March 16

How to Ace Your Product Launch

By Philip Sorrells

and Becky Breining


A product launch can be a daunting task. How well you undertake it will determine the success (or failure) of not only the product itself  but the huge investment of time and money that went into it. Few other marketing activities are more deserving than a carefully crafted launch process.

A successful launch requires several elements coming together all at once. The right product, the right market, the right positioning, and the right timing must simultaneously unite. As one product manager put it, “Hitting the right combination of being exactly what our customers wanted, when they wanted it, and at a price and availability that suited them, worked for us. We had to make it the ideal combination.“

Research shows companies that plan and execute end-to-end launch strategies have 19% faster revenue growth and 15% higher profitability than those that do not.

Forward Vision has developed a tried-and-true set of best practices to launch a product. Our aim is to provide the companies we work with the tools and a process that give them a competitive edge in being the first and the best in launching their company’s newest “big thing.” First let’s take a look at why these new products are so important.

Engine for Growth

The leaders of virtually every company, large and small, look at organic growth as a top priority.  Organic growth comes from generating new sales from your existing capability, as opposed to growth from acquisitions. Studies show that nearly half of organic growth is expected to be derived from the launch of brand-new products. Another 30% is expected to come from iterating and improving existing products.

This is a huge investment in engineering, manufacturing, logistics, sales training, channel development and more. And it’s a huge opportunity to increase sales and profitability. Or not, if you roll out a solution that no one buys.

A successful launch to market has ramifications that can go way beyond the success or failure of a single new product. Done right, it positively impacts many areas of business operations.

  • Your engineering resources will be more effective and productive.
  • Your early adopters will grow.
  • Your initial sales pipeline will fill faster.
  • Your pricing strategies will be more effective.
  • Your technology turnover will be at or above your industry goals.
  • And last but not least, your market image as an innovator who is agile and quick will be enhanced.

One Goal, Multiple Metrics

Like most every project and process, the goals of a launch must be clear, measurable and have an expected timeframe. They serve as the roadmap so a launch team knows exactly what they are aiming for. Clear goal setting not only aids in measuring results but is a learning tool for future product launches.

Your definition of what a successful launch looks like depends on your role in the company. To an engineer, it may be the release of a new product without defects. To a salesperson, it may be a targeted number of new customers. When setting a goal be specific: How many units of your product do you want to sell in what timeframe? For example, “We aim to sell 100 widgets within two months of launch.”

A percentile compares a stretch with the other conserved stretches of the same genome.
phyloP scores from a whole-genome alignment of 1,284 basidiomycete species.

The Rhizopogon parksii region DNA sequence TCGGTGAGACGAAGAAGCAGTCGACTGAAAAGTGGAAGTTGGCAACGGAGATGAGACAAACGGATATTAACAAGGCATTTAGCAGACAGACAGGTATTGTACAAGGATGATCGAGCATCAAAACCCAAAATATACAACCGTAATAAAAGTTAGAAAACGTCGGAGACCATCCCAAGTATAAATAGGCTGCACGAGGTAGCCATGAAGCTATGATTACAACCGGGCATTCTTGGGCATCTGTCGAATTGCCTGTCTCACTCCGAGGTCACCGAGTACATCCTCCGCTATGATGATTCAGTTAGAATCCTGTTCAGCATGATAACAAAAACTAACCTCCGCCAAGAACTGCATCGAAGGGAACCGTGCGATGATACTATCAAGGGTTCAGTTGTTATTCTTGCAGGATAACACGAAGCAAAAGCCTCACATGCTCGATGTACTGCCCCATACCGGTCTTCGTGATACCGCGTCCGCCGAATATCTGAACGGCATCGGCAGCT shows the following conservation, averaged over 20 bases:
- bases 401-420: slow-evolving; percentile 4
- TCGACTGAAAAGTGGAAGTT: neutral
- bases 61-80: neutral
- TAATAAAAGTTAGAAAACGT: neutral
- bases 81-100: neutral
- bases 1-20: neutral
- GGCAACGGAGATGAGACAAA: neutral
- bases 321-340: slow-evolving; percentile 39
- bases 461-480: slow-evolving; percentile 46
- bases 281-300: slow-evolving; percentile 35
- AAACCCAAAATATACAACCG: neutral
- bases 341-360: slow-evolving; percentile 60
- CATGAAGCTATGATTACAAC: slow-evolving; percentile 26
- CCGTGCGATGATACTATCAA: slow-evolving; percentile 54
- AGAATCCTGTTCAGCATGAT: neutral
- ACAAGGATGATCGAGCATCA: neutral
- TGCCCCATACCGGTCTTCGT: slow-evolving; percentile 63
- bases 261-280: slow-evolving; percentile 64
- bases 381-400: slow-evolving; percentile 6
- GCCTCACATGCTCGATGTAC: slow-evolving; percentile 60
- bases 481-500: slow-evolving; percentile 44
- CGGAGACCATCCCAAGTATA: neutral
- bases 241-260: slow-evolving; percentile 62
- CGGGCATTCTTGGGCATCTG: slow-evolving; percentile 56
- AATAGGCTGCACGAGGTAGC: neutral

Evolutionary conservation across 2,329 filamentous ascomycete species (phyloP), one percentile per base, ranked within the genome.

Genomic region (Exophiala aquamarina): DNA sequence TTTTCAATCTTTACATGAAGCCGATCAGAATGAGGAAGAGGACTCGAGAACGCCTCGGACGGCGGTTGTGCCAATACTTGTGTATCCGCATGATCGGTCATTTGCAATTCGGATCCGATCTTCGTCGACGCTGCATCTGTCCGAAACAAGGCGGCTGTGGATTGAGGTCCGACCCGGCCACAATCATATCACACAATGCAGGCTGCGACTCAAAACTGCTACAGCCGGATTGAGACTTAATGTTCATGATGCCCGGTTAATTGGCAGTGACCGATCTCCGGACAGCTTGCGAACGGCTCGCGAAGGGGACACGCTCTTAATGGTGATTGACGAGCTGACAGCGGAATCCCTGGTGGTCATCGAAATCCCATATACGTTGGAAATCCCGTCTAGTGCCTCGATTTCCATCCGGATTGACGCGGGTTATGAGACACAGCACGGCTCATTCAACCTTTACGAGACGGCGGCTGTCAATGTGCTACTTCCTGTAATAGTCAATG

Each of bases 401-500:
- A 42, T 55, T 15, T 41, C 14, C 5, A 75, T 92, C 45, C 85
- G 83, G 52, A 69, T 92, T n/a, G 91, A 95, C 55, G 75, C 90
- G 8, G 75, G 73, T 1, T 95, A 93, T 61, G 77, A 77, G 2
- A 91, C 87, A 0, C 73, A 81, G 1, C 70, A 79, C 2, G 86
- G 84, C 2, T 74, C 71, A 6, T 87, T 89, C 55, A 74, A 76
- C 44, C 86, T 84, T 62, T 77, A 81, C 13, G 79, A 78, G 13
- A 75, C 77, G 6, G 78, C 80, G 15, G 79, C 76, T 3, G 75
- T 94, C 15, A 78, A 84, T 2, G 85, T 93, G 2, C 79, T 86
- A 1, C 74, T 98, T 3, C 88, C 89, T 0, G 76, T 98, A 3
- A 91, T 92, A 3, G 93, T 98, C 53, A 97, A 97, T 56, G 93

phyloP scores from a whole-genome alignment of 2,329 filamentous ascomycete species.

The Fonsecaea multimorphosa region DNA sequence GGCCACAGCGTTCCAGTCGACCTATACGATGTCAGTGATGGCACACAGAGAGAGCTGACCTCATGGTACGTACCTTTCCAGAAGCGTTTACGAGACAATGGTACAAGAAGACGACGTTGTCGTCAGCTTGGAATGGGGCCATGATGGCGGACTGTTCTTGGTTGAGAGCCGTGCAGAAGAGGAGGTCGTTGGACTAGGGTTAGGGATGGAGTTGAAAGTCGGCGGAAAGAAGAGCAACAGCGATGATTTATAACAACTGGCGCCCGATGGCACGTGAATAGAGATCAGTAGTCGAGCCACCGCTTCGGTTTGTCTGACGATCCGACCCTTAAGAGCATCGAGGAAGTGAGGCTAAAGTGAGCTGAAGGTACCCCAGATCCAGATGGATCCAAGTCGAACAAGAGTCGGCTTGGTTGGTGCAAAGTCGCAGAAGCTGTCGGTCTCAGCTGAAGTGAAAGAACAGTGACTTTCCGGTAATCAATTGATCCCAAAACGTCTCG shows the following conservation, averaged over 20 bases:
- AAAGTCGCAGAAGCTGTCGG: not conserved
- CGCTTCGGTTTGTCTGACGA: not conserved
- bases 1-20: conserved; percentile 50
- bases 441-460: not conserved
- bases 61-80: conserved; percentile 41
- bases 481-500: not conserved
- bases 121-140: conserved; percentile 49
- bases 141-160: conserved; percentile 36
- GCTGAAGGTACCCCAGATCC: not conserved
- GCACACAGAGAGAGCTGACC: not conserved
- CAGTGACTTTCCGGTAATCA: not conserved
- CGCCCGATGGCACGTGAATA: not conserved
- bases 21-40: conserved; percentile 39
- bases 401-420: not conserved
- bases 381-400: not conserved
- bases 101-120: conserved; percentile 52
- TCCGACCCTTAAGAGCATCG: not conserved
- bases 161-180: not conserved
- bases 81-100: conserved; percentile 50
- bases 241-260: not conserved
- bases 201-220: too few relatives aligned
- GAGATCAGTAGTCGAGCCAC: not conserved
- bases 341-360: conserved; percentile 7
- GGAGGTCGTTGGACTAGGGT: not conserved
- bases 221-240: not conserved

It’s not unusual for a company to launch an awareness campaign shortly after the new product is introduced, a step that many sales programs begin with. It’s a good idea to get a rough measure of this early on as a baseline for future comparisons. For example: “Within the first week after launch, we will see 15 news/information outlets pick up our press release, 20 mentions on social media, and 250 additional visits to the website.”

Cultivate the Market

Your company might have a long lead time for selling new products. An appropriate goal could be to determine how many prospects you would like to identify as a result of your launch. Example: “We will identify 200 prospects within two months of launch.”

One way to determine the number of prospects is to start with the end in mind:

  1. Decide on the amount of revenue you would like to earn during the product release timeframe. Review your revenue projections for the year and determine how much you could attribute.
  2. Calculate the number of customers required. Divide your expected revenue by the value of the average sale. This gives you the number of new customers required to meet your sales goal.
  3. Determine how many prospects you will need to nurture in order to achieve the number customers required. A reasonable win rate is approximately 1 in 5 (20%). An analysis of your previous track record converting prospects to customers also is helpful. As best you can, determine the number of prospects you need to acquire.

Launching a product can be a fascinating, rewarding and learning experience. Doing it with careful forethought and planning — to capture the success your product deserves — take the steps that produce results worth celebrating.

At Forward Vision, our experts use the “Start Right – Finish Well” launch management process as a proven methodology to give new products the lift they need.  Watch our webinar to learn more.

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